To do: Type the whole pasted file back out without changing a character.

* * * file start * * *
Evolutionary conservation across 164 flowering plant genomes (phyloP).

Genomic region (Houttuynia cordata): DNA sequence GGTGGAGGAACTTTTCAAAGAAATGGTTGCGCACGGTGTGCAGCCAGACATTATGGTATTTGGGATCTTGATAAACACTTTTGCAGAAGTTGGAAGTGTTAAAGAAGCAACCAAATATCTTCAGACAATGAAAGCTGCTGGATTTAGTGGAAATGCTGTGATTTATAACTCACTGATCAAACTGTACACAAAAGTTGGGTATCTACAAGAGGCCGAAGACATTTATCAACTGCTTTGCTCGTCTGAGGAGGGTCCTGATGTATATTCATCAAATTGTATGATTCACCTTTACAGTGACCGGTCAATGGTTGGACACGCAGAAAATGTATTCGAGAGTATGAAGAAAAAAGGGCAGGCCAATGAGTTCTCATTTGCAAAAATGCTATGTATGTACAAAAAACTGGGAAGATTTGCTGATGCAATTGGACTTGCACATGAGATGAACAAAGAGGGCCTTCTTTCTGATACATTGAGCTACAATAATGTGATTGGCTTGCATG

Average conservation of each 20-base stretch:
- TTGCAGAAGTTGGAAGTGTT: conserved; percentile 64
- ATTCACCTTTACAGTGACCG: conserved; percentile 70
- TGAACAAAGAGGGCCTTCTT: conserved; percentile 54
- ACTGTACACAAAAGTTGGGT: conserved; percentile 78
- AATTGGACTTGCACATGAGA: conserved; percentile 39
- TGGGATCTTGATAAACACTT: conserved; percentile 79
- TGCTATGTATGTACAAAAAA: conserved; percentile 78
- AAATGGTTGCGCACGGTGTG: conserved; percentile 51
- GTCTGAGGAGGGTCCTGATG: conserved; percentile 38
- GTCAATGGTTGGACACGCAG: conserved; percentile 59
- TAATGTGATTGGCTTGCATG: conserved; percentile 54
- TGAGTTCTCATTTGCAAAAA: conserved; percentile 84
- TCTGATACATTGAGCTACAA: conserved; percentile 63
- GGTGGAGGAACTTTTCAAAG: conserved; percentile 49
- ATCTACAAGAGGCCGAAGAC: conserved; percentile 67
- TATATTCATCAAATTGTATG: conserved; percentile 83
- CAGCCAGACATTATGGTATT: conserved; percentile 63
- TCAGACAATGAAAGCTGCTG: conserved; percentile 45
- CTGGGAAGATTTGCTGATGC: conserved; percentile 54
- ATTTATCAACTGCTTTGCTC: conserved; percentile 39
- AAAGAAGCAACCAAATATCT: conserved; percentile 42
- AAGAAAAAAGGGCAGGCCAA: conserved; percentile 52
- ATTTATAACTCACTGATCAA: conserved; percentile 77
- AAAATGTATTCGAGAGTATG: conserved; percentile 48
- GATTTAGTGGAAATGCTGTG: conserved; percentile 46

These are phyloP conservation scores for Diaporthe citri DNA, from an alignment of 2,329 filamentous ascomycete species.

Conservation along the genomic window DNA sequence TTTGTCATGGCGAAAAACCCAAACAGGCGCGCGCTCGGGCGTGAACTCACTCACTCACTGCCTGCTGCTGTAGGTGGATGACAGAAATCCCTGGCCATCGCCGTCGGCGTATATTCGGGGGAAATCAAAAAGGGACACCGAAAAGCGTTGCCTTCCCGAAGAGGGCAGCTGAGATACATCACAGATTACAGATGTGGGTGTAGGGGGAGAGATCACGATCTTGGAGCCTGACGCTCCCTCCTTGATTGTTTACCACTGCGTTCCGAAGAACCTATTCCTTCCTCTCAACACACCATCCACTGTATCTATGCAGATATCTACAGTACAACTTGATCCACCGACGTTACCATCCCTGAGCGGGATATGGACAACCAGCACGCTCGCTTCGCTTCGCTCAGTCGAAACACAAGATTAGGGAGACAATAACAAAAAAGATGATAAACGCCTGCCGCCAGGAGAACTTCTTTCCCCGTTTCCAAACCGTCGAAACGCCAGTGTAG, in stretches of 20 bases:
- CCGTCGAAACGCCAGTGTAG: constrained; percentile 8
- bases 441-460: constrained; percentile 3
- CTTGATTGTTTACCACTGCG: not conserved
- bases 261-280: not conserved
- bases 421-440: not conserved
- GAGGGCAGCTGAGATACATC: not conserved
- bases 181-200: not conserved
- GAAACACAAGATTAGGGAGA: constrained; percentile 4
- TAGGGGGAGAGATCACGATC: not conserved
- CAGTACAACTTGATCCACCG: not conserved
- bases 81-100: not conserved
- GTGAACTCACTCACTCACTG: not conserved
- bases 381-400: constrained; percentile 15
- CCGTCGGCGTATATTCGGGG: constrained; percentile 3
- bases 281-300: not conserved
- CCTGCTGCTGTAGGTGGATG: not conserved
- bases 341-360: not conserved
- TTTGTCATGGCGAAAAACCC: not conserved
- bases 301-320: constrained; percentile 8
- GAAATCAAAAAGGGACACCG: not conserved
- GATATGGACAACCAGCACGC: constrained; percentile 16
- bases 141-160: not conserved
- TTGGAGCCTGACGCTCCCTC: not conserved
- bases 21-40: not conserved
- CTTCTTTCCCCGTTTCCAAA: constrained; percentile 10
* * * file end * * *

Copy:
Evolutionary conservation across 164 flowering plant genomes (phyloP).

Genomic region (Houttuynia cordata): DNA sequence GGTGGAGGAACTTTTCAAAGAAATGGTTGCGCACGGTGTGCAGCCAGACATTATGGTATTTGGGATCTTGATAAACACTTTTGCAGAAGTTGGAAGTGTTAAAGAAGCAACCAAATATCTTCAGACAATGAAAGCTGCTGGATTTAGTGGAAATGCTGTGATTTATAACTCACTGATCAAACTGTACACAAAAGTTGGGTATCTACAAGAGGCCGAAGACATTTATCAACTGCTTTGCTCGTCTGAGGAGGGTCCTGATGTATATTCATCAAATTGTATGATTCACCTTTACAGTGACCGGTCAATGGTTGGACACGCAGAAAATGTATTCGAGAGTATGAAGAAAAAAGGGCAGGCCAATGAGTTCTCATTTGCAAAAATGCTATGTATGTACAAAAAACTGGGAAGATTTGCTGATGCAATTGGACTTGCACATGAGATGAACAAAGAGGGCCTTCTTTCTGATACATTGAGCTACAATAATGTGATTGGCTTGCATG

Average conservation of each 20-base stretch:
- TTGCAGAAGTTGGAAGTGTT: conserved; percentile 64
- ATTCACCTTTACAGTGACCG: conserved; percentile 70
- TGAACAAAGAGGGCCTTCTT: conserved; percentile 54
- ACTGTACACAAAAGTTGGGT: conserved; percentile 78
- AATTGGACTTGCACATGAGA: conserved; percentile 39
- TGGGATCTTGATAAACACTT: conserved; percentile 79
- TGCTATGTATGTACAAAAAA: conserved; percentile 78
- AAATGGTTGCGCACGGTGTG: conserved; percentile 51
- GTCTGAGGAGGGTCCTGATG: conserved; percentile 38
- GTCAATGGTTGGACACGCAG: conserved; percentile 59
- TAATGTGATTGGCTTGCATG: conserved; percentile 54
- TGAGTTCTCATTTGCAAAAA: conserved; percentile 84
- TCTGATACATTGAGCTACAA: conserved; percentile 63
- GGTGGAGGAACTTTTCAAAG: conserved; percentile 49
- ATCTACAAGAGGCCGAAGAC: conserved; percentile 67
- TATATTCATCAAATTGTATG: conserved; percentile 83
- CAGCCAGACATTATGGTATT: conserved; percentile 63
- TCAGACAATGAAAGCTGCTG: conserved; percentile 45
- CTGGGAAGATTTGCTGATGC: conserved; percentile 54
- ATTTATCAACTGCTTTGCTC: conserved; percentile 39
- AAAGAAGCAACCAAATATCT: conserved; percentile 42
- AAGAAAAAAGGGCAGGCCAA: conserved; percentile 52
- ATTTATAACTCACTGATCAA: conserved; percentile 77
- AAAATGTATTCGAGAGTATG: conserved; percentile 48
- GATTTAGTGGAAATGCTGTG: conserved; percentile 46

These are phyloP conservation scores for Diaporthe citri DNA, from an alignment of 2,329 filamentous ascomycete species.

Conservation along the genomic window DNA sequence TTTGTCATGGCGAAAAACCCAAACAGGCGCGCGCTCGGGCGTGAACTCACTCACTCACTGCCTGCTGCTGTAGGTGGATGACAGAAATCCCTGGCCATCGCCGTCGGCGTATATTCGGGGGAAATCAAAAAGGGACACCGAAAAGCGTTGCCTTCCCGAAGAGGGCAGCTGAGATACATCACAGATTACAGATGTGGGTGTAGGGGGAGAGATCACGATCTTGGAGCCTGACGCTCCCTCCTTGATTGTTTACCACTGCGTTCCGAAGAACCTATTCCTTCCTCTCAACACACCATCCACTGTATCTATGCAGATATCTACAGTACAACTTGATCCACCGACGTTACCATCCCTGAGCGGGATATGGACAACCAGCACGCTCGCTTCGCTTCGCTCAGTCGAAACACAAGATTAGGGAGACAATAACAAAAAAGATGATAAACGCCTGCCGCCAGGAGAACTTCTTTCCCCGTTTCCAAACCGTCGAAACGCCAGTGTAG, in stretches of 20 bases:
- CCGTCGAAACGCCAGTGTAG: constrained; percentile 8
- bases 441-460: constrained; percentile 3
- CTTGATTGTTTACCACTGCG: not conserved
- bases 261-280: not conserved
- bases 421-440: not conserved
- GAGGGCAGCTGAGATACATC: not conserved
- bases 181-200: not conserved
- GAAACACAAGATTAGGGAGA: constrained; percentile 4
- TAGGGGGAGAGATCACGATC: not conserved
- CAGTACAACTTGATCCACCG: not conserved
- bases 81-100: not conserved
- GTGAACTCACTCACTCACTG: not conserved
- bases 381-400: constrained; percentile 15
- CCGTCGGCGTATATTCGGGG: constrained; percentile 3
- bases 281-300: not conserved
- CCTGCTGCTGTAGGTGGATG: not conserved
- bases 341-360: not conserved
- TTTGTCATGGCGAAAAACCC: not conserved
- bases 301-320: constrained; percentile 8
- GAAATCAAAAAGGGACACCG: not conserved
- GATATGGACAACCAGCACGC: constrained; percentile 16
- bases 141-160: not conserved
- TTGGAGCCTGACGCTCCCTC: not conserved
- bases 21-40: not conserved
- CTTCTTTCCCCGTTTCCAAA: constrained; percentile 10